Once I started reading the menu this dish intrigued me, I would never have paired tuna with parsnip and then added a pepper sauce to the mix - I just had to order it. The tuna was served rare, as I had requested, and was meltingly tender. Surprising the combination of the slightly sweer parsnip puree with bold flavour of the pepper sauce worked really well and the parsnip crips added a dramatic flair to plate that needed something to bring it all together.

This was possibly the best pear and almond tart I have ever had. Drenched in syrup it was moist without being too sweet. The custard was spot-on, silky, sweet and warm.

When I ordered the chocolate fondant I was told 'there will be a fifteen minute wait madam' , 'not a problem' I replied. There was no way a fifteen minute wait was going to come between me and a chocolate fondant. Was it worth the wait? Definitely. What arrived on the plate was perfectly cylindrical but one small slice in with the side of a spoon and the whole thing collapsed with molten chocolate flowing accross the plate. Accompanied by some salted caramel and mint ice-cream (kept from melting in a pre-chilled metal canister) which just tempered the richness of the chocolate slightly.

Two coffees were ordered and arrived with two chocolates each. The looked like pretty standard chocolate truffles coated in cocoa powder. I bit into one to find molten caramel cascading out, simply wonderful.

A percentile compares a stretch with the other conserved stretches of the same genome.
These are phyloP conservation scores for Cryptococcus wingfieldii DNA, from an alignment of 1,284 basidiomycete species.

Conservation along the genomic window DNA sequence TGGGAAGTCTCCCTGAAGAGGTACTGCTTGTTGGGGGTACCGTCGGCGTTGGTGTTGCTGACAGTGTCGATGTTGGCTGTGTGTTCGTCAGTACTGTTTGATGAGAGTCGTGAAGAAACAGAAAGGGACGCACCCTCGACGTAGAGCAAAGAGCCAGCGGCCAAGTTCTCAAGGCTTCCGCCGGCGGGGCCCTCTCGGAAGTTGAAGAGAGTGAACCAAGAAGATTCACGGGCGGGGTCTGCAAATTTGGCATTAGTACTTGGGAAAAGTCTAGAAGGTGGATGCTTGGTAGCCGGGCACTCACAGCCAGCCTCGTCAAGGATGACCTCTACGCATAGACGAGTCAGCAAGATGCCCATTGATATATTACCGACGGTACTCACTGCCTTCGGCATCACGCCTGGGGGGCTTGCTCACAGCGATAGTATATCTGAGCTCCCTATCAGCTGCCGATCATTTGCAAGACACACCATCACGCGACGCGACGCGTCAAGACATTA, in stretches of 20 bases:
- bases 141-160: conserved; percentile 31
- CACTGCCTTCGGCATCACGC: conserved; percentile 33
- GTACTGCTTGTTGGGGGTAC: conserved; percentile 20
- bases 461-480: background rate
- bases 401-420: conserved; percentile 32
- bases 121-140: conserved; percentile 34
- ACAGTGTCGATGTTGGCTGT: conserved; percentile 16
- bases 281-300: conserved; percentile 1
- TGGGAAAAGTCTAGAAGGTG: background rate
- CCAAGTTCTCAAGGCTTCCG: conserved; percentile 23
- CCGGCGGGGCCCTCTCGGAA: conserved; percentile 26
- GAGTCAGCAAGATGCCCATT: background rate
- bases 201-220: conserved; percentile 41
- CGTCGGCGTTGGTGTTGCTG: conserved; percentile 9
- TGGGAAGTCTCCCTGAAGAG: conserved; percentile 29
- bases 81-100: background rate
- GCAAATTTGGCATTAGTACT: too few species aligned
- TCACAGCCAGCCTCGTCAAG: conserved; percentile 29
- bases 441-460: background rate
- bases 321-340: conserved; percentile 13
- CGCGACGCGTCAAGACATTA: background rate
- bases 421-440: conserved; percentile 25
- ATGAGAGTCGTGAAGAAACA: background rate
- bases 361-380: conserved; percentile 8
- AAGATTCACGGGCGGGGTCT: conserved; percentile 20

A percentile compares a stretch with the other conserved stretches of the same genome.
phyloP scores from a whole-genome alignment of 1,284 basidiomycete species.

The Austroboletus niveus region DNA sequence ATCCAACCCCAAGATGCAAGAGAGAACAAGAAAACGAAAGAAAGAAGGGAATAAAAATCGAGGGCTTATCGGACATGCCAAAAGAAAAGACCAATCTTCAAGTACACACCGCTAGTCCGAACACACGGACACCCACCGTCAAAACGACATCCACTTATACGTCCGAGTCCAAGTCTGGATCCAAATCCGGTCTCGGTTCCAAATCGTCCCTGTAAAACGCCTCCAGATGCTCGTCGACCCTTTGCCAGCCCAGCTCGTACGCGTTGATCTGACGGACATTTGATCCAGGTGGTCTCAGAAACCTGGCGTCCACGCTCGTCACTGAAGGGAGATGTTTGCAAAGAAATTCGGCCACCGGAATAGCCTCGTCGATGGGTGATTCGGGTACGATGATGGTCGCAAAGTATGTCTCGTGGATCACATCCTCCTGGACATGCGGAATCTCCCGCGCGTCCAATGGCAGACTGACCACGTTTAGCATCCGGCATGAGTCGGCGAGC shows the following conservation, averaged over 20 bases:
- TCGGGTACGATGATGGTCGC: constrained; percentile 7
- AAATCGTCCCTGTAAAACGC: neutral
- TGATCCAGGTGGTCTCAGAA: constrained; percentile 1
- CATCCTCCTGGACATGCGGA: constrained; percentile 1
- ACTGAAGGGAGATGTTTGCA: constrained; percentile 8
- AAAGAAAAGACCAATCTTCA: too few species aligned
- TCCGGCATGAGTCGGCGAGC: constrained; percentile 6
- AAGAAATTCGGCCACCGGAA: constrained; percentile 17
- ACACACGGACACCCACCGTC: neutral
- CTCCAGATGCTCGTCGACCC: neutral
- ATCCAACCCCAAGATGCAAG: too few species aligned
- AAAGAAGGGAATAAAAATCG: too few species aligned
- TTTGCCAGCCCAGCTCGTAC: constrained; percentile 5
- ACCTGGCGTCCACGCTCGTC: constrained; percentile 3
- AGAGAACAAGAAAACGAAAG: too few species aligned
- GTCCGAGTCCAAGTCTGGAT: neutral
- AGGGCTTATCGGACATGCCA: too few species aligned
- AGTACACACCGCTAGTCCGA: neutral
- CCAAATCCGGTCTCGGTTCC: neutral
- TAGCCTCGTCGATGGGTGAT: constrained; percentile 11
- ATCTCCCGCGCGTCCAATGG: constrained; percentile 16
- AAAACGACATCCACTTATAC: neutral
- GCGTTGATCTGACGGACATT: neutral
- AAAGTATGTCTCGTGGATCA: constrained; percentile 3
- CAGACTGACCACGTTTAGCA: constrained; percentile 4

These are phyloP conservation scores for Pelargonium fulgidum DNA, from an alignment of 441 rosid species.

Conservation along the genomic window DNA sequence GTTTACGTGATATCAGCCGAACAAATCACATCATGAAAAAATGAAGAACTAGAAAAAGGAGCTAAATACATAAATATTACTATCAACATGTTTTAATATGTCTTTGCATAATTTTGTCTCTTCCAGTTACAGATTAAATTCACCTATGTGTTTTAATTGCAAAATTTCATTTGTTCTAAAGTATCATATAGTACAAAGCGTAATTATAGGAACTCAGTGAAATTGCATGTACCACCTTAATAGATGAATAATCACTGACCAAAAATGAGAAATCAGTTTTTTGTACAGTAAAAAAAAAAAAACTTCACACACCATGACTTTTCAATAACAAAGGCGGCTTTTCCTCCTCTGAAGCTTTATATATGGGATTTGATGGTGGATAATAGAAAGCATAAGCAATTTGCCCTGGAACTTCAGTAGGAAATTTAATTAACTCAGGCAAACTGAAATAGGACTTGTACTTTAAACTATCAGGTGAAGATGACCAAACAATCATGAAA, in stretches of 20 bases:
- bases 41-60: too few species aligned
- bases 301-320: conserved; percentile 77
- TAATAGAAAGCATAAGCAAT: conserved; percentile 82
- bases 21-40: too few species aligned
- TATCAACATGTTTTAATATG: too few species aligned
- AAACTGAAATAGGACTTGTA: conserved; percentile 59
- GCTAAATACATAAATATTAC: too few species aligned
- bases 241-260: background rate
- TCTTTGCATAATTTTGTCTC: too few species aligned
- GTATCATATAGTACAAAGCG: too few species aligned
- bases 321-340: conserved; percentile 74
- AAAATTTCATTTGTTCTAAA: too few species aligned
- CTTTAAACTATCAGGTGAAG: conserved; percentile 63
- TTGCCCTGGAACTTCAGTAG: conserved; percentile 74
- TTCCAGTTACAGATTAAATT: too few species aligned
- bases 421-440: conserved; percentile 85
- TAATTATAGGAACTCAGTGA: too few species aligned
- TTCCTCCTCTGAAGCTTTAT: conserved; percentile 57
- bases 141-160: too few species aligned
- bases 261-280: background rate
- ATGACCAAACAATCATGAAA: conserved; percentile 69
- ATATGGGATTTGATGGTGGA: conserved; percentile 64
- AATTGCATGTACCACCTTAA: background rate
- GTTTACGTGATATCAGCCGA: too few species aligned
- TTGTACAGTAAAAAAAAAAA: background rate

The total bill including sparkling water (but not wine, we don't tend to drink a lunchtime) was a nice round £100, which is a lot less in € than it was a year ago, but there is a set lunch menu which I feel is a steal at £25.

Saturday, December 6, 2008

London Calling

The Doc and I made the trip to London last weekend and our first stop of the trip was Borough Market. The Doc described it as 'medieval' and he's right, it's been there since AD43. It's a true market - full of tourists too - but the primary focus is still the daily trading.

My favourite trader is definitely Brindisa - set up in 1988 they import fine Spanish food into the UK. I got some cheese, manchego and membrillo to go with it (unfortunately I had to had the membrillo over at security in Satanstead as they consider it a liquid :-().

There was a huge queue for the coffee at Monmouth both at the stall inside the market and at the shop outside it. We joined the throng to see what they were excited about it, the coffee of the day was 'Finca La Fany' from El Salvador. It definitely not a 'standard' coffee, I liked the taste, a rich dark flavour and the heart shaped foam was a nice added extra!!

Our other foodie shopping experience was as the food halls in Harrods. If you have never been here it has to be seen to be belived, any place that has a whole room devoted to chocolate goes right to the top of my list. The Doc's head was turned by the whole corner devoted to Jelly Belly. We spent a good hour wandering around marvelling at the selection. The thing that I found odd was that they also sell staples like milk and Wheetabix - are there people out there who buy everything in Harrods???

Say tuned to see where we went for lunch...........